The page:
Meet Art Director Magali Sonnet-Debard
Square Enix Montréal Art Director Magali Sonnet-Debard has worked with some of the world’s top video game IPs and development companies. Before joining Square Enix Montréal, the mobile game developer behind the popular Hitman GO trilogy, she worked at Eidos-Montreal as Associate Art Director. She also worked for EA Montreal, Behaviour, Ubisoft Montpellier, and Ubisoft Montreal as Assistant Art Director, Lighting Artist, Technical and Level Artist, and Senior Product Specialist for the Technology Group.
Having worked on AAA console games for more than 15 years, and now on an upcoming AAA mobile game, Magali has plenty of pioneering insights to share about the video game industry.
When did you first discover your passion for video games?
When people ask this question, they expect me to say that video games have always been my greatest passion. Truth is, they haven’t.
When I was young, back in the days when I had a Commodore 64, video games weren’t considered a career. Even less so for a girl! I did play games like Frogger, Bubble Bobble, Mimi la Fourmi, and Maniac Mansion (that last one I had to play with an English-French dictionary on my knees). However, I was fascinated by having to use my imagination to build the colours on the screen and the sounds coming out of my computer.
It is only later, with the arrival of the first consoles, that I got the calling. The industry had grown up. By then, I was a self-identified nerd with an interest in space, technology, science, and medicine. Having artistic abilities, I studied graphic design. It didn’t take long before learning about 3D software made me want a job that requires teamwork and brings together art and technology. That is the story of how I came to apply for my first in-game job.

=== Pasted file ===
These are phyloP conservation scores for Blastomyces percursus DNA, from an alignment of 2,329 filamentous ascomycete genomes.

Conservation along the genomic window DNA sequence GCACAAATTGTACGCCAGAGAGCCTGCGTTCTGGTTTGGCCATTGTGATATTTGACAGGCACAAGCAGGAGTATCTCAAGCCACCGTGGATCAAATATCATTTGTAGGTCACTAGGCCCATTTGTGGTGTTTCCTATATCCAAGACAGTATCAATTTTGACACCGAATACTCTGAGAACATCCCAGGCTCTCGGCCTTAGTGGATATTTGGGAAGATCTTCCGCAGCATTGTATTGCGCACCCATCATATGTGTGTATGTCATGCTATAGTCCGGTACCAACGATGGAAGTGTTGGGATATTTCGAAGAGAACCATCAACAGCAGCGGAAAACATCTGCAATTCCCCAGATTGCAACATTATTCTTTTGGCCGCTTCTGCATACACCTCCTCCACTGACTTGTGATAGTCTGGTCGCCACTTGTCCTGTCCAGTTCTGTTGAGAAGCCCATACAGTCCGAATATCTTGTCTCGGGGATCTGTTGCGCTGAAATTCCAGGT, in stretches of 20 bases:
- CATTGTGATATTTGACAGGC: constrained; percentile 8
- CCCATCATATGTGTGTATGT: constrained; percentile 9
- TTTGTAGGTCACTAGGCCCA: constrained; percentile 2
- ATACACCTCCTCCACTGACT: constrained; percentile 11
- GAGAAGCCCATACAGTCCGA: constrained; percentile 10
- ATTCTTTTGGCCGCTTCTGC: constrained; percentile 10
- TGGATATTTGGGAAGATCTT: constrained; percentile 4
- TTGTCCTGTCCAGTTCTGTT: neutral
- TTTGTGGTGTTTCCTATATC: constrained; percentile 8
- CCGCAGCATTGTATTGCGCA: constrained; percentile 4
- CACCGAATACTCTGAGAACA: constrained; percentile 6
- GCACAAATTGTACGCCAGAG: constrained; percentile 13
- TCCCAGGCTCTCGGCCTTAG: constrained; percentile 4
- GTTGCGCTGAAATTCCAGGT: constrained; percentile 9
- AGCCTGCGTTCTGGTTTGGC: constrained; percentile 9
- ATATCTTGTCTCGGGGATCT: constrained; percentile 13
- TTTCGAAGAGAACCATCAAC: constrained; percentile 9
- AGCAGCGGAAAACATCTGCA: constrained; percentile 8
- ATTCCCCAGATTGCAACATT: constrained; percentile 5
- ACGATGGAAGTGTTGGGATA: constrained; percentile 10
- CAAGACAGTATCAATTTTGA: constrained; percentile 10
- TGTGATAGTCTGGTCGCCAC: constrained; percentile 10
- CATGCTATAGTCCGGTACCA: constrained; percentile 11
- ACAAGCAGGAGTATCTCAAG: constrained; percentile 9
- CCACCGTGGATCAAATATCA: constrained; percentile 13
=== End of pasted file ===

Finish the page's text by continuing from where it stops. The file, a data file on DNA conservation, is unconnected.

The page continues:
What spurred your career move from Environment Artist to Art Director?
It’s kind of a sad story – but with a happy ending!
I really loved creating environments and being involved in all areas of a production including technical aspects, general design, and lighting. Unfortunately, major productions make for an extremely competitive and demanding environment where we can end up losing our personal boundaries. I ended up injuring a nerve in my right arm and, despite several surgeries, I have permanent sequelae which limits my ability to work with my right hand. After an intensive occupational therapy program, I am now able to work with my left hand but using 3D software and gaming gear usually requires both hands.